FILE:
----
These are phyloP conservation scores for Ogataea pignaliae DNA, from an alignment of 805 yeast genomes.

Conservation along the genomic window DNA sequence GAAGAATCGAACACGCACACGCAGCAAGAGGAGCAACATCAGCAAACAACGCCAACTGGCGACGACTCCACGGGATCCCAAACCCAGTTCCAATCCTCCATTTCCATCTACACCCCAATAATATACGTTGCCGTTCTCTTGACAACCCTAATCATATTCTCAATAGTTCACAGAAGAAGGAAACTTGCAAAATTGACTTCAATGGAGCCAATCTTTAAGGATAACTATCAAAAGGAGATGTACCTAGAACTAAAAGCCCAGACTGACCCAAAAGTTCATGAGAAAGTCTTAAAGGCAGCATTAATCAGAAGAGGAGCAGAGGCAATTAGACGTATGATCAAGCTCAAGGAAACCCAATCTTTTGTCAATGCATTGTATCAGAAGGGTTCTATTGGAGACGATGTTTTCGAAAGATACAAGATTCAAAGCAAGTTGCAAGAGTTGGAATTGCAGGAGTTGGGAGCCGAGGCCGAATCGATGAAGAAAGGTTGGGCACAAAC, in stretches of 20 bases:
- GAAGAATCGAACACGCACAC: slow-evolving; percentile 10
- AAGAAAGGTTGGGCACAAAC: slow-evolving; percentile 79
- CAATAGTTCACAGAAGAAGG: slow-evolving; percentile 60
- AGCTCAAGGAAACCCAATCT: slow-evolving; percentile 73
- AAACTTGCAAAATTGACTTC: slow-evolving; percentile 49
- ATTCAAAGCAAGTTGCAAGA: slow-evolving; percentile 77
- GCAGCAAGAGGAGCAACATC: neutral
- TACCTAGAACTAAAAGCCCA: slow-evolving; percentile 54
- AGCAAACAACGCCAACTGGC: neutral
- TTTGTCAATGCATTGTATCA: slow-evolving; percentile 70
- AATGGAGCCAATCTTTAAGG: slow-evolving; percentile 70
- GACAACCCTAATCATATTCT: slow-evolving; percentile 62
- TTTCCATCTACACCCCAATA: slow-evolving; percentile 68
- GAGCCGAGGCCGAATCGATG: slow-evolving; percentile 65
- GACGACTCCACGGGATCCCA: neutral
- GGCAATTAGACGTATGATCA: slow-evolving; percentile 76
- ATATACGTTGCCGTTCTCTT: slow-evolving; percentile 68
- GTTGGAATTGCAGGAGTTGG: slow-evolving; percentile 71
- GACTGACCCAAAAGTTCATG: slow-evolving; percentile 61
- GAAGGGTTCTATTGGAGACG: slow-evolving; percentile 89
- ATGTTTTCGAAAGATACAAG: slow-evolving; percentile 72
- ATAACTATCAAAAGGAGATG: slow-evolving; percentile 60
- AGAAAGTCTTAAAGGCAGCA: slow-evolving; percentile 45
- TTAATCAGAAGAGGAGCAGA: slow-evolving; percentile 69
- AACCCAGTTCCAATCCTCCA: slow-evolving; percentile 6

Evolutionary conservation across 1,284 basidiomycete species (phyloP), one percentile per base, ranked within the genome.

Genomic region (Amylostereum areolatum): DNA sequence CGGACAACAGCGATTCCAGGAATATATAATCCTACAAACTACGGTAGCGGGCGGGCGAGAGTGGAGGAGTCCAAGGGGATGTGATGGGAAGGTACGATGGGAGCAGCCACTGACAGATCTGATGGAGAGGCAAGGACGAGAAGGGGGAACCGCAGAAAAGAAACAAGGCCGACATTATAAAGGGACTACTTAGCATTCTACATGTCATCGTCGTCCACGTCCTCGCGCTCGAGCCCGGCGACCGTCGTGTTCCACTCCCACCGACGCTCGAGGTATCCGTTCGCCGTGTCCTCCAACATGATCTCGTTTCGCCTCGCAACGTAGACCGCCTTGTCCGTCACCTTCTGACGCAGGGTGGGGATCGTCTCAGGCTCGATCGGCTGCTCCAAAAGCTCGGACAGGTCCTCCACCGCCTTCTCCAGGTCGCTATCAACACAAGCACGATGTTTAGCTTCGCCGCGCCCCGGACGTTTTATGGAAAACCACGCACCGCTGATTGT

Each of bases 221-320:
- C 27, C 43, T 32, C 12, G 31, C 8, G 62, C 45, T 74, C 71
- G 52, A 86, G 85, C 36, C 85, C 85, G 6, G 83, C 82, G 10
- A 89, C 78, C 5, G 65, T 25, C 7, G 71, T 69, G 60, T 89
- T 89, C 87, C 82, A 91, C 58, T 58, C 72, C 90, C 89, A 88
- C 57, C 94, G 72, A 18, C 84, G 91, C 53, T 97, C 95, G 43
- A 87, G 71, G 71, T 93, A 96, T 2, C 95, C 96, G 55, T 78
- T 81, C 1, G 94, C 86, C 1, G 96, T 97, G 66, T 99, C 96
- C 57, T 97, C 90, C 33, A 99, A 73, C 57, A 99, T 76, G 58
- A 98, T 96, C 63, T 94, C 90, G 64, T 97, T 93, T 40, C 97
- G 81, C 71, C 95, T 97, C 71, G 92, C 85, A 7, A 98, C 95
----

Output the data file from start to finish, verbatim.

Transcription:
These are phyloP conservation scores for Ogataea pignaliae DNA, from an alignment of 805 yeast genomes.

Conservation along the genomic window DNA sequence GAAGAATCGAACACGCACACGCAGCAAGAGGAGCAACATCAGCAAACAACGCCAACTGGCGACGACTCCACGGGATCCCAAACCCAGTTCCAATCCTCCATTTCCATCTACACCCCAATAATATACGTTGCCGTTCTCTTGACAACCCTAATCATATTCTCAATAGTTCACAGAAGAAGGAAACTTGCAAAATTGACTTCAATGGAGCCAATCTTTAAGGATAACTATCAAAAGGAGATGTACCTAGAACTAAAAGCCCAGACTGACCCAAAAGTTCATGAGAAAGTCTTAAAGGCAGCATTAATCAGAAGAGGAGCAGAGGCAATTAGACGTATGATCAAGCTCAAGGAAACCCAATCTTTTGTCAATGCATTGTATCAGAAGGGTTCTATTGGAGACGATGTTTTCGAAAGATACAAGATTCAAAGCAAGTTGCAAGAGTTGGAATTGCAGGAGTTGGGAGCCGAGGCCGAATCGATGAAGAAAGGTTGGGCACAAAC, in stretches of 20 bases:
- GAAGAATCGAACACGCACAC: slow-evolving; percentile 10
- AAGAAAGGTTGGGCACAAAC: slow-evolving; percentile 79
- CAATAGTTCACAGAAGAAGG: slow-evolving; percentile 60
- AGCTCAAGGAAACCCAATCT: slow-evolving; percentile 73
- AAACTTGCAAAATTGACTTC: slow-evolving; percentile 49
- ATTCAAAGCAAGTTGCAAGA: slow-evolving; percentile 77
- GCAGCAAGAGGAGCAACATC: neutral
- TACCTAGAACTAAAAGCCCA: slow-evolving; percentile 54
- AGCAAACAACGCCAACTGGC: neutral
- TTTGTCAATGCATTGTATCA: slow-evolving; percentile 70
- AATGGAGCCAATCTTTAAGG: slow-evolving; percentile 70
- GACAACCCTAATCATATTCT: slow-evolving; percentile 62
- TTTCCATCTACACCCCAATA: slow-evolving; percentile 68
- GAGCCGAGGCCGAATCGATG: slow-evolving; percentile 65
- GACGACTCCACGGGATCCCA: neutral
- GGCAATTAGACGTATGATCA: slow-evolving; percentile 76
- ATATACGTTGCCGTTCTCTT: slow-evolving; percentile 68
- GTTGGAATTGCAGGAGTTGG: slow-evolving; percentile 71
- GACTGACCCAAAAGTTCATG: slow-evolving; percentile 61
- GAAGGGTTCTATTGGAGACG: slow-evolving; percentile 89
- ATGTTTTCGAAAGATACAAG: slow-evolving; percentile 72
- ATAACTATCAAAAGGAGATG: slow-evolving; percentile 60
- AGAAAGTCTTAAAGGCAGCA: slow-evolving; percentile 45
- TTAATCAGAAGAGGAGCAGA: slow-evolving; percentile 69
- AACCCAGTTCCAATCCTCCA: slow-evolving; percentile 6

Evolutionary conservation across 1,284 basidiomycete species (phyloP), one percentile per base, ranked within the genome.

Genomic region (Amylostereum areolatum): DNA sequence CGGACAACAGCGATTCCAGGAATATATAATCCTACAAACTACGGTAGCGGGCGGGCGAGAGTGGAGGAGTCCAAGGGGATGTGATGGGAAGGTACGATGGGAGCAGCCACTGACAGATCTGATGGAGAGGCAAGGACGAGAAGGGGGAACCGCAGAAAAGAAACAAGGCCGACATTATAAAGGGACTACTTAGCATTCTACATGTCATCGTCGTCCACGTCCTCGCGCTCGAGCCCGGCGACCGTCGTGTTCCACTCCCACCGACGCTCGAGGTATCCGTTCGCCGTGTCCTCCAACATGATCTCGTTTCGCCTCGCAACGTAGACCGCCTTGTCCGTCACCTTCTGACGCAGGGTGGGGATCGTCTCAGGCTCGATCGGCTGCTCCAAAAGCTCGGACAGGTCCTCCACCGCCTTCTCCAGGTCGCTATCAACACAAGCACGATGTTTAGCTTCGCCGCGCCCCGGACGTTTTATGGAAAACCACGCACCGCTGATTGT

Each of bases 221-320:
- C 27, C 43, T 32, C 12, G 31, C 8, G 62, C 45, T 74, C 71
- G 52, A 86, G 85, C 36, C 85, C 85, G 6, G 83, C 82, G 10
- A 89, C 78, C 5, G 65, T 25, C 7, G 71, T 69, G 60, T 89
- T 89, C 87, C 82, A 91, C 58, T 58, C 72, C 90, C 89, A 88
- C 57, C 94, G 72, A 18, C 84, G 91, C 53, T 97, C 95, G 43
- A 87, G 71, G 71, T 93, A 96, T 2, C 95, C 96, G 55, T 78
- T 81, C 1, G 94, C 86, C 1, G 96, T 97, G 66, T 99, C 96
- C 57, T 97, C 90, C 33, A 99, A 73, C 57, A 99, T 76, G 58
- A 98, T 96, C 63, T 94, C 90, G 64, T 97, T 93, T 40, C 97
- G 81, C 71, C 95, T 97, C 71, G 92, C 85, A 7, A 98, C 95